Posted by: bluesyemre | August 2, 2021

‘A cultural masterpiece’: the world’s best new public libraries – in pictures

On Monday, the International Federation of Library Associations and Institutions (IFLA) announced the five finalists for the annual Public Library of the Year award, which honours newly built public libraries. Libraries are assessed according to how they combine functional architecture, information technology, and local culture. This year’s shortlisted institutions include libraries in Australia, Belgium, Norway, the Netherlands and China.

Marrickville library, Australia

Located in Sydney’s inner west, the new Marrickville library is a three-storey, 3,600m² purpose-built library. It was constructed on the site of the long-closed Marrickville hospital. The hospital was shuttered in 1990. The council acquired the land a few years later and had planned to build a community centre there. They didn’t get development approval until 2017.

Photograph: The Moment It Clicks Pty Ltd/Inner West Council

Het Predikheren, Mechelen, Belgium

This building, now a public library, is a former monastery abandoned in 1975. The whole baroque building has been restored and has a square ring outlay, with the outer ring consisting of office spaces and classrooms and an inner ring with a courtyard, attic and church. ‘The features of the original construction have been rigorously respected,’ the IFLA judges say.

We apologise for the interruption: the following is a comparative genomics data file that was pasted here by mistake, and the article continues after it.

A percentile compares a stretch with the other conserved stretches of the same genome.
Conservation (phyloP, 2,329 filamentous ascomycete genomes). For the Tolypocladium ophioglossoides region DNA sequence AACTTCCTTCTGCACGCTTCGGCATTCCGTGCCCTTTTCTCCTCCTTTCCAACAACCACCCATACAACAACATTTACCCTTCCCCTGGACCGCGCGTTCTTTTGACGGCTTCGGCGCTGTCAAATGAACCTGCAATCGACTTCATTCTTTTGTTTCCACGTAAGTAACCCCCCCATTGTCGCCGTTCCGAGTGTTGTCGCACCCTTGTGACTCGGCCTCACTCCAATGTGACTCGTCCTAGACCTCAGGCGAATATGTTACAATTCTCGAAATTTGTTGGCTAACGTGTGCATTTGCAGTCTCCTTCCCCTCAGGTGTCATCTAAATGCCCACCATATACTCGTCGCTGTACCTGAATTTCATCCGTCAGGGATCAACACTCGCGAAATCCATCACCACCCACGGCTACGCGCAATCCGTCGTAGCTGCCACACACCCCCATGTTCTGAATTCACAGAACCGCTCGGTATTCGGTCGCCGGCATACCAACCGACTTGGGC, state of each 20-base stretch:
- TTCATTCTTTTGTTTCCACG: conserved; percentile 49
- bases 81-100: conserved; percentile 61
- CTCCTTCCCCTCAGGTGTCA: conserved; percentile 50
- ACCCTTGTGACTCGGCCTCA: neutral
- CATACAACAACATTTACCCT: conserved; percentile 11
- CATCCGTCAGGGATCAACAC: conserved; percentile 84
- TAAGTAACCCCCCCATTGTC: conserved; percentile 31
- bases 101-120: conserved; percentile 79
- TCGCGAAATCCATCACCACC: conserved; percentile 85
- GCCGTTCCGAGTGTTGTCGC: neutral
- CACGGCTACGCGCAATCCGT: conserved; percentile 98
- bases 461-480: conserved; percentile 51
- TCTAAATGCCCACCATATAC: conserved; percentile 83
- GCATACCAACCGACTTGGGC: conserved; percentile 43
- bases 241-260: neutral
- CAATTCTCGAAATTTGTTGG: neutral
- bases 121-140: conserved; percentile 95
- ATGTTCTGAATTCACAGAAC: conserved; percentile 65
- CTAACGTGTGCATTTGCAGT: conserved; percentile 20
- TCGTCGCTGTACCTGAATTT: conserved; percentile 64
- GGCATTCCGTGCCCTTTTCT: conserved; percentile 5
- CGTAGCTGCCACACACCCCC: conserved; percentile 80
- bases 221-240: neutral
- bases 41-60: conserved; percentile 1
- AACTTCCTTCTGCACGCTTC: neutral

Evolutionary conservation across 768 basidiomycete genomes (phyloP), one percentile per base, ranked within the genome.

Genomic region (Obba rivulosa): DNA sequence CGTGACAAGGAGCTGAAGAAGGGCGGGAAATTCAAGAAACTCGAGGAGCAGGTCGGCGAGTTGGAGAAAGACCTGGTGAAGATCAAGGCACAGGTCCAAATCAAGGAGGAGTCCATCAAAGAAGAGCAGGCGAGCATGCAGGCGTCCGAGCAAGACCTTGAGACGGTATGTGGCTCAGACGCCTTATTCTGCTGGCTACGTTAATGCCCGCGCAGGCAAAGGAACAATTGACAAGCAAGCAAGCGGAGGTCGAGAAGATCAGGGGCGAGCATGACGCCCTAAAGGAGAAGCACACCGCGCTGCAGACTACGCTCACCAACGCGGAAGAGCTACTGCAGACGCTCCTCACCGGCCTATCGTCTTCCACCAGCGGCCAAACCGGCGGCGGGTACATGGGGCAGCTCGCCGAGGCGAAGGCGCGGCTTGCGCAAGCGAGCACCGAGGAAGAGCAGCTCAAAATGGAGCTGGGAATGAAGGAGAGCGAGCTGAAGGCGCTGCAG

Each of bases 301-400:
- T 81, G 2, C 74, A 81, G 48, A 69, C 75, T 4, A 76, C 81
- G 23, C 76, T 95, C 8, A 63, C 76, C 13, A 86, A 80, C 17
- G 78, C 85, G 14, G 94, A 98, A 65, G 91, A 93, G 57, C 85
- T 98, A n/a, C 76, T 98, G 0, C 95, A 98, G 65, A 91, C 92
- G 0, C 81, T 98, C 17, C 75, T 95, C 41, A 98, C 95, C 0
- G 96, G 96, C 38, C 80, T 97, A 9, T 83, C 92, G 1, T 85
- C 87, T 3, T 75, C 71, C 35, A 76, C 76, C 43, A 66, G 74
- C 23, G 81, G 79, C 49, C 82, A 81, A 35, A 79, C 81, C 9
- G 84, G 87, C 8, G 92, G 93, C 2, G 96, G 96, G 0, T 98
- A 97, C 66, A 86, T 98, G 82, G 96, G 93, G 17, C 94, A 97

Photograph: Jasper Jacobs/PA Images

Deichman Bjørvika, Oslo, Norway

This five-storey waterfront library holds up to 450,000 books under its large skylight. Sitting next to the Oslo Opera House, the library was renovated as part of the Fjord City urban renewal project.

Photograph: Bloomberg/Getty Images

Forum Groningen, the Netherlands

Described as a ‘cultural department store’, this building holds not only a library but also a cinema, exhibition space, parts of the Groninger Museum, a media lab, restaurant and rooftop terrace.

Photograph: Lars Fortuin/Alamy

Ningbo New Library, Ningbo, China

About 200km south of Shanghai, the Ningbo New Library is a cultural hub, comprising a children’s library, a 24-hour library, a library for the visually impaired, two lecture halls, a café, and a grand reading room. The ground floor connects to a public plaza and a wetland.

Photograph: Schmidt Hammer Lassen Architects/Adam Mørk

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